NFL’s dedication to expanding flag football starts at the top with Commissioner Roger Goodell


The NFL’s dedication to expanding flag football starts at the top.

Commissioner Roger Goodell has been fully invested in growing the non-contact version of the most popular sport in the United States. Flag football introduces more people, including folks around the world, to the NFL so it’s a wise commitment for a league that wants to become a global powerhouse.

“We always thought it was important,” Goodell told The Associated Press about making flag football a priority. “But I think we really feel, at this time, there is strong momentum, strong need, particularly for women, to be able to participate in a sport that they hadn’t had the opportunity to do. This was a chance for us to do it internationally on a global basis, with young women and young boys, and really build it across different levels, from youth to high school to college and maybe someday a professional league.

“It’s a long haul, but it’s certainly worth it and we’re seeing that momentum build, particularly with the Olympics coming up.”

The league says 20 million people in 100 different countries are playing flag football. It’s the fastest-growing sport globally and will debut in the Olympics at the 2028 Los Angeles Games.

The NFL led the charge to make it happen and that was just the start.

The league announced Tuesday that Toyota will become the presenting partner of NFL Flag tournaments across the country. Goodell spent two days last week in Aspen meeting with the Toyota executive team about sponsorship and he plans to attend the NFL Flag Championships next month at the Hall of Fame Village in Canton, Ohio. The event will feature more than 280 teams of girls and boys representing NFL Flag regional winners from across the United States plus six teams from countries around the world.

“Toyota understands the vision,” Goodell said. “I’ve always said great partnerships are built on having an alignment and I really feel strongly after spending time with them, from corporate on to the dealers, being able to see it’ll be actually executed in their communities. Their enthusiasm for it was overwhelming, but also gave me great confidence that we have the right partner to really take this partnership to a new level and, obviously, flag football to a new level.”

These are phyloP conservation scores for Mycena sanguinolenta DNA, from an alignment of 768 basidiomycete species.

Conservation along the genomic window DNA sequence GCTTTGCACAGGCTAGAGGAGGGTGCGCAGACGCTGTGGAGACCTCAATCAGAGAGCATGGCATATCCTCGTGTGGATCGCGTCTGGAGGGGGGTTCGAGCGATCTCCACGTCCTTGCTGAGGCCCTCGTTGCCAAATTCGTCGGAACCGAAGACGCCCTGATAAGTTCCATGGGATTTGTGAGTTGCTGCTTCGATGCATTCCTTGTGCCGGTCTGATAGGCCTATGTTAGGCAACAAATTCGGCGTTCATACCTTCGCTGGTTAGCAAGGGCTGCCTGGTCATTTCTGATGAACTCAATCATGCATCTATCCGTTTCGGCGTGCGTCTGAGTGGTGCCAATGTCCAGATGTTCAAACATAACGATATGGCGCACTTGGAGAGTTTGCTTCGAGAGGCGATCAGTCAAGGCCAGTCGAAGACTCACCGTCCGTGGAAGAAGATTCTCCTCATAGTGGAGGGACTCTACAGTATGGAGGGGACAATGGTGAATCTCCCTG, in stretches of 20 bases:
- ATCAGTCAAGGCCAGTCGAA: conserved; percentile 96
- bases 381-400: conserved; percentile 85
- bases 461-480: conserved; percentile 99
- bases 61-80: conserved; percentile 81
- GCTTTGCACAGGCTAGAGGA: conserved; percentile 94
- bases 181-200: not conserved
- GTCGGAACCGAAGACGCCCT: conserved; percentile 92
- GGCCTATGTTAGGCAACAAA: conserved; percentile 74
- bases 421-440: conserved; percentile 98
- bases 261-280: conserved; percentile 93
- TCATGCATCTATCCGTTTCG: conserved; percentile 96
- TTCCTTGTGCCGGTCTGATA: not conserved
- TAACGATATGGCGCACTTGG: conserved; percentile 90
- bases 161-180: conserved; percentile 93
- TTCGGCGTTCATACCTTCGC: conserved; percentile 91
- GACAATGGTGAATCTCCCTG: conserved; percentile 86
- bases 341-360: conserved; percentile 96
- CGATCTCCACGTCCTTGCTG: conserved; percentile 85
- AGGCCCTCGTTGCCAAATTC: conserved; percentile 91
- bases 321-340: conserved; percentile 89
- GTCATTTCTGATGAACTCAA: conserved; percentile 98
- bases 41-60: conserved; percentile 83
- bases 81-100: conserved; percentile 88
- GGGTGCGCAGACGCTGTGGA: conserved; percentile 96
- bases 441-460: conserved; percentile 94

Beyond appealing to girls and young athletes in countries who aren’t exposed to tackle football, flag has opened doors for players in the United States who can’t afford equipment.

Five-time Pro Bowl wide receiver Steve Smith Sr. was one of those kids growing up in Los Angeles. He switched to flag football because playing Pop Warner was a financial burden and he didn’t play tackle again until high school. Smith ended up becoming a two-time All-Pro who played 16 seasons with the Carolina Panthers and Baltimore Ravens.

“Flag has always been a part of football that I think is a little bit underrated,” Smith said. “I look at flag really to help introduce the fundamentals of football to kids because you don’t have to worry about getting hit so they get to really focus on playing tight end, quarterback, catching a football. Not every kid that wants to play football initially in their first couple of seasons are excited about getting hit so I think flag gives an opportunity to really focus on the fundamentals, focus on how football is really implemented.”

Goodell gets excited hearing stories from international players who become involved in the NFL through flag football. He mentioned the unique journey of Phoebe Schecter, who fell in love with football in Britain, became an assistant coach with the Buffalo Bills and now is captain of the British women’s national team, an NFL analyst and is a global flag ambassador for the league.

“It’s changed her life, and to hear those stories about how it’s given somebody who really had no connection to the game an opportunity to play and understand it, and wants to give back, it was even more encouraging for us,” Goodell said.

Whenever the NFL makes a rule change to improve player safety such as banning the hip-drop tackle, many old-school fans and some players complain the league is going soft and will eventually turn into flag football like the Pro Bowl.

“It doesn’t concern me at all,” Goodell said about the criticism. “Listen, you know the difference. You see it. You know what it’s like to be on a tackle football field and the difference in the speed, the contact. It’s a very demanding sport, but our job is to eliminate techniques that we think are causing injuries and those injuries are quite serious. They’re not only season-ending but career-ending. …

“We’ve been able to demonstrate over the last 15 years that we’ve made our sport safer, more competitive and more exciting at the same time. And, more people are enjoying the game.”

So what’s the ceiling for flag football? Could it become a professional sport in the future?

“When young athletes see a path to progress through the sport, obviously starting at the youth level and then to high school to playing in college, I think that’s when you’ll see the opportunity for professional leagues to evolve,” Goodell said. “That’s exciting so I do believe that will happen, seeing what’s taking place at what I call the amateur level.”


Follow AP Pro Football Writer Rob Maaddi on X.



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